Were there any challenges you faced in ensuring Magicka would run on the various PC system configurations?

Well, at first it had trouble running on many setups, but with some patching we have managed to get it running fairly well on most setups. There isn’t really any way to ensure that your game runs well on every setup, but it was particularly bad for us considering that we didn’t really have that many different setups to test on.

Outside of creating the game itself, what is the toughest aspect of being an indie developer?

I would say money. All of those who were in the company before we teamed up with Paradox had problems with their personal economy because they still had to live, despite not having any money. While we can recommend everyone to follow their dream, make sure that you are prepared not to get paid for a while.

How did you create funding for the development of Magicka and did you receive emotional support from your family and friends during this time?

The initial funding and start-up costs for the company was funded by the founding members. As time went on and everyone had trouble with their economy, we decided to sign on with Paradox. They were more than happy to fund Magicka and we are very happy to have them as publishers as they gave us full creative control over the game itself.

Tell us about the process of submitting Magicka to the various digital distribution platforms and if you encountered resistance in doing so.

Well, we had decided from the start that we wanted to use Steam, because it provides good benefits and it has very unintrusive DRM. The part about submitting it to other stores as well was never really something that we did, it was all handled by Paradox, our publisher.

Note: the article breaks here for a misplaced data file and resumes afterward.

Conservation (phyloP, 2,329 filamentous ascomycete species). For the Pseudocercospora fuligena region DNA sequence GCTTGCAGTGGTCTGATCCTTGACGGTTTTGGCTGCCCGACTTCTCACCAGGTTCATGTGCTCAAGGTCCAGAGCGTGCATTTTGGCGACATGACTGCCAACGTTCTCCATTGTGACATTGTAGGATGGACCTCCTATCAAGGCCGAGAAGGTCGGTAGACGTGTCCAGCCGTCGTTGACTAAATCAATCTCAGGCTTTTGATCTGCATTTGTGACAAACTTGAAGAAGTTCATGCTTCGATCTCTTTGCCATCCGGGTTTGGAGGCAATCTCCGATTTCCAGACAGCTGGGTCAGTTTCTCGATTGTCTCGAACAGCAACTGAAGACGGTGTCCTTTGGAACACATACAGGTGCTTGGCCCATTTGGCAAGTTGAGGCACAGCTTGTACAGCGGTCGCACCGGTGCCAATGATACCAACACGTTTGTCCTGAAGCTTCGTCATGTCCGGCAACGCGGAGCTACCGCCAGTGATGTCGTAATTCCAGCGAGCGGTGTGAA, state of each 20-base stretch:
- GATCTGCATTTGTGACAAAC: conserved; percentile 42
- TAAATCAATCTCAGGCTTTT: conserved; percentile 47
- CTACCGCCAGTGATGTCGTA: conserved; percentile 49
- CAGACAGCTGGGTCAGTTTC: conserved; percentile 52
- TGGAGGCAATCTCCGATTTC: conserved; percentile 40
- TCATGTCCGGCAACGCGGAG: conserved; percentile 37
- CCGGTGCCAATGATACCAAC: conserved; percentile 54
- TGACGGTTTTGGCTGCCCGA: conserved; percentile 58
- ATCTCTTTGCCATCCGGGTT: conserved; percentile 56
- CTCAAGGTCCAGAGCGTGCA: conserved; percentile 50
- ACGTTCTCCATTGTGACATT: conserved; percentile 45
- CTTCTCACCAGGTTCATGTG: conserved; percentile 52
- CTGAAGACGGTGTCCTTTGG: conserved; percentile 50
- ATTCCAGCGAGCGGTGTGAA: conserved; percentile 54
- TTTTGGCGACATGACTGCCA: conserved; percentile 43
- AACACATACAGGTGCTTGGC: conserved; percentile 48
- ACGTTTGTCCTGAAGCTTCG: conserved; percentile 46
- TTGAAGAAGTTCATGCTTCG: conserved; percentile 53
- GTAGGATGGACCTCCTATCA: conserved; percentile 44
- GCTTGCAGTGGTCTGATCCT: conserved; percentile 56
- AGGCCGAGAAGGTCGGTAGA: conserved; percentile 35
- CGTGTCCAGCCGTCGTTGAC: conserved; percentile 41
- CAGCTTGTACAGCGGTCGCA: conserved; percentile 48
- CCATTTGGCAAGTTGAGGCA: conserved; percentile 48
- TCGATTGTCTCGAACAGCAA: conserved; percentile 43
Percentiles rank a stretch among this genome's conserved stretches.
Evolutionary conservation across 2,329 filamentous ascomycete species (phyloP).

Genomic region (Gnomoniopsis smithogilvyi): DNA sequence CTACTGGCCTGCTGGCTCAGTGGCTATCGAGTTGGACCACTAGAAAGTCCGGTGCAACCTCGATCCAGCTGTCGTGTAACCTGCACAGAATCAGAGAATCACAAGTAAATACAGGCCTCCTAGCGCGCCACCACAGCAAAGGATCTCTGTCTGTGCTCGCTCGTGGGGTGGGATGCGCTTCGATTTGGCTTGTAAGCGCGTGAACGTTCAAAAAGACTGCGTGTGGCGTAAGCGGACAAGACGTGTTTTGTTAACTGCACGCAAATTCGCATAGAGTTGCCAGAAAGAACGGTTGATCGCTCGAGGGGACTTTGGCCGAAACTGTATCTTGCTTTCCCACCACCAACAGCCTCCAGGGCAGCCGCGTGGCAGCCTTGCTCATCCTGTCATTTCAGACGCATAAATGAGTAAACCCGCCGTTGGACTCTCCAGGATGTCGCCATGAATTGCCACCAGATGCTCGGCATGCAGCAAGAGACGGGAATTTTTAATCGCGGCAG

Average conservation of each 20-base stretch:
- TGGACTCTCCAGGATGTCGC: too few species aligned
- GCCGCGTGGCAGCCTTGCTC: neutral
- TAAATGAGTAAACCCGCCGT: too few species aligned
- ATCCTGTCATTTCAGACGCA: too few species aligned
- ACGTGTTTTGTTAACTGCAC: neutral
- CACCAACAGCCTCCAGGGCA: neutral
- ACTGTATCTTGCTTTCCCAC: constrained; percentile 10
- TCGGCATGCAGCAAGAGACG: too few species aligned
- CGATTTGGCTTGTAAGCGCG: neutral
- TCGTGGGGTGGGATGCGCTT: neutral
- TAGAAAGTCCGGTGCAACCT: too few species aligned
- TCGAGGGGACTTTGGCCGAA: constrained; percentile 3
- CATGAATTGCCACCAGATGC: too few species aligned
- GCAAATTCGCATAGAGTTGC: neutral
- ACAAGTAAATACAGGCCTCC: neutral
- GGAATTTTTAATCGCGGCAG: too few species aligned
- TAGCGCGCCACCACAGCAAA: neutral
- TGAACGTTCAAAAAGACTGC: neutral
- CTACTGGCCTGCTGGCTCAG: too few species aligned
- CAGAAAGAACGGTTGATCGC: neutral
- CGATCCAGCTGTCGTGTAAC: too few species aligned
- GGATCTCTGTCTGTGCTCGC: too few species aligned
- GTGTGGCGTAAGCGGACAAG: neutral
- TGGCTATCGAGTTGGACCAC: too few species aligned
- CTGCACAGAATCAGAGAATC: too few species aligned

Please explain the process of creating the multiplayer component for Magicka.

The original multiplayer component was planned and designed from the very beginning. That Magicka would be a co-op game was part of the original vision and we think that we succeeded fairly well in that regard. The net code itself was and still is the big trouble for Magicka, it is unfortunately poorly optimized and can bring some problems for people with low-end internet connections.

Please talk about developing the art style, level design and music for Magicka.

We took a lot of inspiration from older games like Zelda or Moonstone for example. We wanted the world to be nice and cozy, but with gritty details and effects, giving the game a contrast in style. The level design is pretty much as the graphics, creating that cozy feeling, but with a bit more real world details.